A broken foot requires immediate medical attention and treatment. If you need your feet checked, contact Rahil Baxamusa, DPM from Illinois. Our doctor can provide the care you need to keep you pain-free and on your feet.

Broken Foot Causes, Symptoms, and Treatment

A broken foot is caused by one of the bones in the foot typically breaking when bended, crushed, or stretched beyond its natural capabilities. Usually the location of the fracture indicates how the break occurred, whether it was through an object, fall, or any other type of injury. 

Common Symptoms of Broken Feet:

  • Bruising
  • Pain
  • Redness
  • Swelling
  • Blue in color
  • Numbness
  • Cold
  • Misshapen
  • Cuts
  • Deformities

Those that suspect they have a broken foot shoot seek urgent medical attention where a medical professional could diagnose the severity.

Treatment for broken bones varies depending on the cause, severity and location. Some will require the use of splints, casts or crutches while others could even involve surgery to repair the broken bones. Personal care includes the use of ice and keeping the foot stabilized and elevated.

If you have any questions please feel free to contact our office located in Crystal Lake, IL . We offer the newest diagnostic and treatment technologies for all your foot and ankle needs.

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Tuesday, 07 May 2024 00:00

Sever's disease, also known as calcaneal apophysitis, is a common cause of heel pain in growing children and adolescents, especially in those who play sports. This condition occurs when the growth plate in the heel becomes inflamed, often due to repetitive stress from activities like running and jumping. This, combined with the pressure of rapid bone growth during puberty, can create painful heels. The pain may worsen during or after physical activity and include tenderness to the touch. It may also lead to limping, especially after waking up or more intense physical activities. Treatment typically involves rest and various exercises that stretch and strengthen the leg muscles and tendons. Footwear with proper cushioning and support is also suggested to help alleviate symptoms. With appropriate management, symptoms usually resolve with the completion of the growth spurt, as the heel bone matures. If your child has painful heels and you suspect Sever’s disease, it is suggested that you make an appointment with a podiatrist for a diagnosis and management techniques.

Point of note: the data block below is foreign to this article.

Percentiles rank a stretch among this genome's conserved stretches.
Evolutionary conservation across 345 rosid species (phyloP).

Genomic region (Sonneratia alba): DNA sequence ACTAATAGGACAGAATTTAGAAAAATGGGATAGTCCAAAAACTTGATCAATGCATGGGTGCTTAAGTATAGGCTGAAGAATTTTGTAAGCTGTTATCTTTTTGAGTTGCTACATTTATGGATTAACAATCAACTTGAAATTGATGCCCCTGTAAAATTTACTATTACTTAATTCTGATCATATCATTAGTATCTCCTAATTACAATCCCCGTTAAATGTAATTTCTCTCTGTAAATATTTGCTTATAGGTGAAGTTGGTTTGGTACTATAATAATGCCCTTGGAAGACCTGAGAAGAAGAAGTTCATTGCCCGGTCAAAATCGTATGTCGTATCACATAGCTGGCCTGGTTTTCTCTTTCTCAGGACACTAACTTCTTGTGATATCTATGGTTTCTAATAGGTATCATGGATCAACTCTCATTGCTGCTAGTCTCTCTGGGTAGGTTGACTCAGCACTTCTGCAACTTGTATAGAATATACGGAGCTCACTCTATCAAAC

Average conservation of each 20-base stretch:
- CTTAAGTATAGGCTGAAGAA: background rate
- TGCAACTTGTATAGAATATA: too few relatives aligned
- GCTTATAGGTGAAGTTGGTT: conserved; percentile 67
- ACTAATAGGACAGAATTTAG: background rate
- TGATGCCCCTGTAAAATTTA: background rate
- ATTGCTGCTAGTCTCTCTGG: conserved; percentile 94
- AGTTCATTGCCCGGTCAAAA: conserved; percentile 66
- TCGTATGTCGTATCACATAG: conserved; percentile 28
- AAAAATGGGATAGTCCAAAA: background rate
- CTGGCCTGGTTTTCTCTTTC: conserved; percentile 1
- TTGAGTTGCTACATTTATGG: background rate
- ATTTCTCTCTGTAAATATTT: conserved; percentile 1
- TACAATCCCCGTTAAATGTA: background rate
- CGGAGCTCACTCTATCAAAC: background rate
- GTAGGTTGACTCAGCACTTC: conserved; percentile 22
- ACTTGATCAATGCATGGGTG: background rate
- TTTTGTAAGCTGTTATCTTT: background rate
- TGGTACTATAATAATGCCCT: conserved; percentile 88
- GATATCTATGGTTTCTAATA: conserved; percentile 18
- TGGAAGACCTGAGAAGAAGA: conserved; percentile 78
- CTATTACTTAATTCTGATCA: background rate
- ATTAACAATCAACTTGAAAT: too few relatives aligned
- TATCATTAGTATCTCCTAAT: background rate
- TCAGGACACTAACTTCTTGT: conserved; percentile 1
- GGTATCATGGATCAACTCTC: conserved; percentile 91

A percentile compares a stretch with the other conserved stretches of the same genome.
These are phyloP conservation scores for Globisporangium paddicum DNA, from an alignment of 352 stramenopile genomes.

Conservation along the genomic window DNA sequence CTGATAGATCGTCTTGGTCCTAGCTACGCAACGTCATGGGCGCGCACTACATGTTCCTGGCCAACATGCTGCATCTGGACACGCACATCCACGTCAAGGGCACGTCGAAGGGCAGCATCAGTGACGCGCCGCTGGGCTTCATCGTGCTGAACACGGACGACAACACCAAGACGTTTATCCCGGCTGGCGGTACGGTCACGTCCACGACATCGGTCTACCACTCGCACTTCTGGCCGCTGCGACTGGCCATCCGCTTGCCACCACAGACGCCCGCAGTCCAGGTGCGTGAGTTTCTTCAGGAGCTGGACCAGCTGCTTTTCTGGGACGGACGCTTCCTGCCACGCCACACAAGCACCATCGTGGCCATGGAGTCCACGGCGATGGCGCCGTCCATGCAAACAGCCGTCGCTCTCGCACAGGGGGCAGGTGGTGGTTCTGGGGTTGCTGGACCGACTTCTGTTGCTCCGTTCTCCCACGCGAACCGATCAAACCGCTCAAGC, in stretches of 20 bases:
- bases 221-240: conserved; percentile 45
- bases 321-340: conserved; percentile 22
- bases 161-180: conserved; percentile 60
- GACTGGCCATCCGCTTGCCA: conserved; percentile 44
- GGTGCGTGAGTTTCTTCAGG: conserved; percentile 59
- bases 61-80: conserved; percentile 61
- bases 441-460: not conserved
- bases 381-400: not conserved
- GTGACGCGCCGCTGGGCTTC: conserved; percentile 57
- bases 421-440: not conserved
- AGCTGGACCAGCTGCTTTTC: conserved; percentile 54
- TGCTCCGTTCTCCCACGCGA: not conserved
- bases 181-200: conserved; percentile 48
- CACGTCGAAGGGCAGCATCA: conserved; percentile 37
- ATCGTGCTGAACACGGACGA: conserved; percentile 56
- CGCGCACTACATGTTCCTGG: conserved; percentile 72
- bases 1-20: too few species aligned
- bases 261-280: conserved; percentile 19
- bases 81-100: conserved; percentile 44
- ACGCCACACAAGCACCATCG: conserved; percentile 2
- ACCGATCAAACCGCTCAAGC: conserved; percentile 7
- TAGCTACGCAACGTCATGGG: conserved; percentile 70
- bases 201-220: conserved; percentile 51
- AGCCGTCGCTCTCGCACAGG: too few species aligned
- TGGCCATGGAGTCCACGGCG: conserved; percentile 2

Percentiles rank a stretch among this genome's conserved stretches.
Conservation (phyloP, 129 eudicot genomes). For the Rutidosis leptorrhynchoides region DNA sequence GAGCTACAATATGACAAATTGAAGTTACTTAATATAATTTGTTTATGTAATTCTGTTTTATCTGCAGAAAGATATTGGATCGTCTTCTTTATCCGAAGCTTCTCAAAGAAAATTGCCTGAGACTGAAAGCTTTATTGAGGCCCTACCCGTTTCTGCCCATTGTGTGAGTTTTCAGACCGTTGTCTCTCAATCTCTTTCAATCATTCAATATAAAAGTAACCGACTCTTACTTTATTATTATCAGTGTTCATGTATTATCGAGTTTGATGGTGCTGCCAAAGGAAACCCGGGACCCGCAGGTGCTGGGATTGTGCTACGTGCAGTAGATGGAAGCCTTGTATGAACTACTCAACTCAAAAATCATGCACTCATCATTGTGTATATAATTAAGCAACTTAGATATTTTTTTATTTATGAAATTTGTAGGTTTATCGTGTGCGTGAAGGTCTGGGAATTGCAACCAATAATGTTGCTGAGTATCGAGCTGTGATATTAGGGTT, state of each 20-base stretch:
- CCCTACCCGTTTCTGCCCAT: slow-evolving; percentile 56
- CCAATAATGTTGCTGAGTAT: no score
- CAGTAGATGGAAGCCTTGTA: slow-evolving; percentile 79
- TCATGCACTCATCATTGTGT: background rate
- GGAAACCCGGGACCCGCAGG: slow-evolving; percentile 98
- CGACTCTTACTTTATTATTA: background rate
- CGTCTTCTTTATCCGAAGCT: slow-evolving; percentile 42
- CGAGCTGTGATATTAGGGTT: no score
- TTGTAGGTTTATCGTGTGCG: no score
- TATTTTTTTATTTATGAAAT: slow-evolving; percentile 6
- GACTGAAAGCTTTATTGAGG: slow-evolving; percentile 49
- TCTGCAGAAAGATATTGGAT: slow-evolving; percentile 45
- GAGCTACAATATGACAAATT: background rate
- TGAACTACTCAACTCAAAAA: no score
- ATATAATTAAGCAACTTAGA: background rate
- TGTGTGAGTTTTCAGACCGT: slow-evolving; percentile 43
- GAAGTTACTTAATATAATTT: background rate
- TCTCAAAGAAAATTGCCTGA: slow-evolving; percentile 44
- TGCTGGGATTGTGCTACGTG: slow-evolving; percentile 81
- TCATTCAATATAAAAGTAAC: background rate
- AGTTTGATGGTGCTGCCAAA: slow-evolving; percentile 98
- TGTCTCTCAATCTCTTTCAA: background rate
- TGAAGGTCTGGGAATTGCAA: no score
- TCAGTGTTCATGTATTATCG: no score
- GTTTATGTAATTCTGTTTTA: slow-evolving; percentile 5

Sever's disease often occurs in children and teens. If your child is experiencing foot or ankle pain, see Rahil Baxamusa, DPM from Illinois. Our doctor can treat your child’s foot and ankle needs.

Sever’s Disease

Sever’s disease is also known as calcaneal apophysitis, which is a medical condition that causes heel pain I none or both feet. The disease is known to affect children between the ages of 8 and 14.

Sever’s disease occurs when part of the child’s heel known as the growth plate (calcaneal epiphysis) is attached to the Achilles tendon. This area can suffer injury when the muscles and tendons of the growing foot do not keep pace with bone growth. Therefore, the constant pain which one experiences at the back of the heel will make the child unable to put any weight on the heel. The child is then forced to walk on their toes.


Acute pain – Pain associated with Sever’s disease is usually felt in the heel when the child engages in physical activity such as walking, jumping and or running.

Highly active – Children who are very active are among the most susceptible in experiencing Sever’s disease, because of the stress and tension placed on their feet.

If you have any questions, please feel free to contact our office located in Crystal Lake, IL . We offer the newest diagnostic and treatment technologies for all your foot and ankle injuries.

Read more about Sever's Disease